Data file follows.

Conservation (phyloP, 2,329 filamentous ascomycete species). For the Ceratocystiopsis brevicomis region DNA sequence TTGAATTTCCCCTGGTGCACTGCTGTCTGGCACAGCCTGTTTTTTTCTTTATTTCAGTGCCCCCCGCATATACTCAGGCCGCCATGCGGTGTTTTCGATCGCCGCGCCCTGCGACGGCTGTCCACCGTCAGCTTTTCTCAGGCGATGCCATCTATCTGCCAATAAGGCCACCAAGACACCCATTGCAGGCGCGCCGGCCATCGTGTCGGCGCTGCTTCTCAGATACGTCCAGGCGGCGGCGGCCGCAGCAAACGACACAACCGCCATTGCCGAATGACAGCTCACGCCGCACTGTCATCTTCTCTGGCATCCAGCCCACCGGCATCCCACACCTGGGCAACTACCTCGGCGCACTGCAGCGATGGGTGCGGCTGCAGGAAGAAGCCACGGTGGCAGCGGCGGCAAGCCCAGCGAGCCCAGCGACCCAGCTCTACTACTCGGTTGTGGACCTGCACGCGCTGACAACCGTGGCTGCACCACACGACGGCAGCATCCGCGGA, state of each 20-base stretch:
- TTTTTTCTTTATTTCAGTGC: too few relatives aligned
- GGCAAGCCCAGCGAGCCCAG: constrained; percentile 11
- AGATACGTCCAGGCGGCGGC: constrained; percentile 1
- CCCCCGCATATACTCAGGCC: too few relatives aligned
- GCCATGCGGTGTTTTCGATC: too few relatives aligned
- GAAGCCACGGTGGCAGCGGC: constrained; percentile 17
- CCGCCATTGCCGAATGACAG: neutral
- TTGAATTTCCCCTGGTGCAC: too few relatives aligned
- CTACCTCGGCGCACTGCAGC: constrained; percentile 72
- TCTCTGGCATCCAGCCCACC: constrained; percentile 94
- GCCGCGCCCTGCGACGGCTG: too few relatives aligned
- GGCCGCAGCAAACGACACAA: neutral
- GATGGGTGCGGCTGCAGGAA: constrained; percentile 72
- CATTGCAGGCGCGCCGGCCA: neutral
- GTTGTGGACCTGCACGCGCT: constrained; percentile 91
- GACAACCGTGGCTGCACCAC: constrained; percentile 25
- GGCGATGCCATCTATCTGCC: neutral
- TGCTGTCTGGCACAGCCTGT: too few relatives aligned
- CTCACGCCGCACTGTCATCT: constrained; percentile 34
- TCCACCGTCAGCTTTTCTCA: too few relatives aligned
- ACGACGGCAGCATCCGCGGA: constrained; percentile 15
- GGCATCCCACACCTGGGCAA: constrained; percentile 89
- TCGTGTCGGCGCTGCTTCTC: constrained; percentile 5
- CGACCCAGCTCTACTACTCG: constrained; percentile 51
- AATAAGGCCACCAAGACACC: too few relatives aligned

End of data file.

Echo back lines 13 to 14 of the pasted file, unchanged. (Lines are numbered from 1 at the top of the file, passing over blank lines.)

- GGCCGCAGCAAACGACACAA: neutral
- GATGGGTGCGGCTGCAGGAA: constrained; percentile 72